But he has not ventured to conceive a world | darkness around, or whose genius and intenanted with sightless occupants, or revolv- dustry had procured new powers or new ing in space which no ray could traverse. luxuries to their race. But whatever might Were our food and our drink tasteless, and have been his advances, either in material or no fragrance breathed from the plant or the intellectual progress, the useful arts would flower, hunger and thirst would still be as have been slowly and imperceptibly devesuaged, and the lily and the rose would de- loped, and his highest pleasures would have light the eye. Were the chords of the lyre been derived from the luxuries of music, and struck in vain, and the voice which soothes the productions which administered to the or alarms us mute for ever, the harmony of senses of Taste and Smell. colours would replace, however imperfectly, From these speculations, which, however the harmony of sounds, and the expression uninstructive, sufficiently establish the value of the human face would still utter, however and superiority of the sense of sight, we inarticulately, the language of reproof or of proceed to give some account of the organ love. Without the ear man could have held by which it carries on its operations, -of communication, and interchanged his labour, the optical changes to which it is subject, with his fellow, however distant he might of the means by which they may be corbe. Though the rattle of the iron wheel rected ---and of the remarkable phenomena, were inaudible, and the watchman deaf to normal and abnormal, which the eye exhibits the shriek of the steam-pipe, the coloured either by the direct action of light, or by beacon would have guided him in his flight; those other agents which exercise an indirect and the pilot might have conducted bis ship influence over the seat of vision. In discussround the globe, though he heard not the ing these various subjects, we mean to adhowl of the gale which shattered his rigging, dress ourselves to the general reader,—to nor the roar of waters which threatened to consider the eye simply as an optical instruengulf him.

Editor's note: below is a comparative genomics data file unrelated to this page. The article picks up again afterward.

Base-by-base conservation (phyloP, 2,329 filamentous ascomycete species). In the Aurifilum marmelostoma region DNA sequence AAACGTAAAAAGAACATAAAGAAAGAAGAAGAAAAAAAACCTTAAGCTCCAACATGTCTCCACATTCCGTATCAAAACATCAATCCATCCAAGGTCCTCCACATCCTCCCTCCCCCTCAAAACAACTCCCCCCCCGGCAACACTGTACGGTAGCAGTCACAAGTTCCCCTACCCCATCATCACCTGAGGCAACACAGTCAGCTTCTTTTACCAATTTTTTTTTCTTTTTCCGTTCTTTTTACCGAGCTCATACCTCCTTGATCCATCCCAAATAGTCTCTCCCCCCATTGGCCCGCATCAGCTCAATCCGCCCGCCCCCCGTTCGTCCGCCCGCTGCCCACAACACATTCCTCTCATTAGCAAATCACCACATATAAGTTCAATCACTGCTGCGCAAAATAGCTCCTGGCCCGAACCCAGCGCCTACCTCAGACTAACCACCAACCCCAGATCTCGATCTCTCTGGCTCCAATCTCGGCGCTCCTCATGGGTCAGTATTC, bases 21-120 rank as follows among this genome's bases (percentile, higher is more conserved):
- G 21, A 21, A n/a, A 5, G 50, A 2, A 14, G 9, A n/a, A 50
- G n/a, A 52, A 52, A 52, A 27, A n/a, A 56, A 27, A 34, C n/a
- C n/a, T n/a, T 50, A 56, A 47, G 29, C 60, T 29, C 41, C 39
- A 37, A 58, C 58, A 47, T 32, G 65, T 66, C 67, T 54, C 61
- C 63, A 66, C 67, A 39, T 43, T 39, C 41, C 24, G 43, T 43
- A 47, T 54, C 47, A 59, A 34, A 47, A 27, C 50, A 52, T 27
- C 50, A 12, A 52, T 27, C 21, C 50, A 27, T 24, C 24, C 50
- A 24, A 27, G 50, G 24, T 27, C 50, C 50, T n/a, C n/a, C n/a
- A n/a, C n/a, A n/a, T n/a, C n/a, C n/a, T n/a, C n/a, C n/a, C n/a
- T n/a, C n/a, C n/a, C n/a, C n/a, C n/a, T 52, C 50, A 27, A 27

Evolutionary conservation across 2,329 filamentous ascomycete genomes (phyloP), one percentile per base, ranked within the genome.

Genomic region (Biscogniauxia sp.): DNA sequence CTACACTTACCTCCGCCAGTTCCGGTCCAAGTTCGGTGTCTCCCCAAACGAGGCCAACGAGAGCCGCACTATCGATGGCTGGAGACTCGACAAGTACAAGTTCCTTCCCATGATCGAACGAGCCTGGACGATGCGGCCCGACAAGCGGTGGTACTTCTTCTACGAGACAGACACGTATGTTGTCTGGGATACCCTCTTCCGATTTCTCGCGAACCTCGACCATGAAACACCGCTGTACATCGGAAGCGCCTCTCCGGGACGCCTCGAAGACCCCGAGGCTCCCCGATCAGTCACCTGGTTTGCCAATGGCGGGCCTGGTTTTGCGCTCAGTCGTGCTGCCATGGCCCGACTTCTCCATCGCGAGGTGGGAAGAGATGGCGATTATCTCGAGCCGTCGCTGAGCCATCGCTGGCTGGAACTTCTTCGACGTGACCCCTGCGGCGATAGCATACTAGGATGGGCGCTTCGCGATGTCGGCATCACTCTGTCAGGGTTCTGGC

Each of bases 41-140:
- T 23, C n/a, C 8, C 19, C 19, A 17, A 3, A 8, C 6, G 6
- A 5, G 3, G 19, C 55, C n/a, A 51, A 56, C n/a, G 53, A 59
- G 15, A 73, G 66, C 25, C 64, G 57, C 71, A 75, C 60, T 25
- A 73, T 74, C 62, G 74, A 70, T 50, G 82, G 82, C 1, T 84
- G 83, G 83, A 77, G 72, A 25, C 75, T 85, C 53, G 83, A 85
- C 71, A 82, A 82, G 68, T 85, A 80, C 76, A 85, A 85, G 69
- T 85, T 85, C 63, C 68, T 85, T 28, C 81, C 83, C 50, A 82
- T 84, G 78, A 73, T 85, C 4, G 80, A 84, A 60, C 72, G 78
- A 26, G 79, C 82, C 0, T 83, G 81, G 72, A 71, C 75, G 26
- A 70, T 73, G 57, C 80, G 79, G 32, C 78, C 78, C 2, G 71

ment, and to avoid all questions anatomical, It is difficult to imagine the condition of a medical, or surgical; and we shall not gain world where space is impervious to light, or our object if we fail in making our observaman insensible to its impressions. In such tions popular, and of considerable advanan inquiry the poet might be as safe a guide tage to those who value their sight. as the philosopher, and we would not lose While the eye surpasses all the other inuch did we rest satisfied with the general organs of sense in the extent of its range, it idea in the poet's exclamation, though it was enjoys the exclusive privilege of seeing very not intended to convey it:

distant objects long after they have ceased

to exist. If a fixed star is destroyed, or *Oh what were man—a world without a sun !" ceases to give light, it will, according to its

distance, continue visible for years or for cenWithout any knowledge of the form or turies, till the last ray which it has projected size of his own world, or of the worlds be- has conveyed to our eye the fact of its dis yond it, like the Proteus of the subterranean appearance, or of the extinction of its light. lake, or the mole working in the dark, man Nor are these powers of observation dependmight subsist on the spontaneous productions ent on the magnitude of the eye-ball, or of of the soil, plucking the fruit which he did any of its parts. The minutest eye of the not plant, and gathering the seed which he minutest animal, which itself requires a did not sow, but his sustenance would have microscope to make it visible, contains in been more precarious than that of the world the invisible image which is painted on its of instinct as now placed under his power. retina, a representation of the external world, With the cunning of his fingers, and the -of the earth, and of the ocean, and of the grasp of his hand, and the vigour of his arm, planetary and starry firmament, as distinct and the force of his intellect, he might have and as large when transferred outwardly by sheltered himself from the elements within the laws of vision, as that which is seen by walls of stone, and defended himself against the eye of man, or by that of the elephant enemies, rational or irrational, and equally or of the whale. helpless with himself. His houses might While the human eye has been admired have been grouped into cities, his cities into by ordinary observers for the beauty of its communities, and his communities into na form, the range and quickness of its movetions. His reason might have led him to a ments, and the variety of its expression, it knowledge of the great first cause, and though has excited the wonder of philosophers by he had neither sun nor moon nor stars to re- the exquisite mechanism of its interior, and present the beneficence which surrounded its singular adaptation to the number of purhim, he might have deified the most gifted poses which it has to serve. The eyeball is of his race who had pierced deepest into the nearly globular, being of a spheroidal form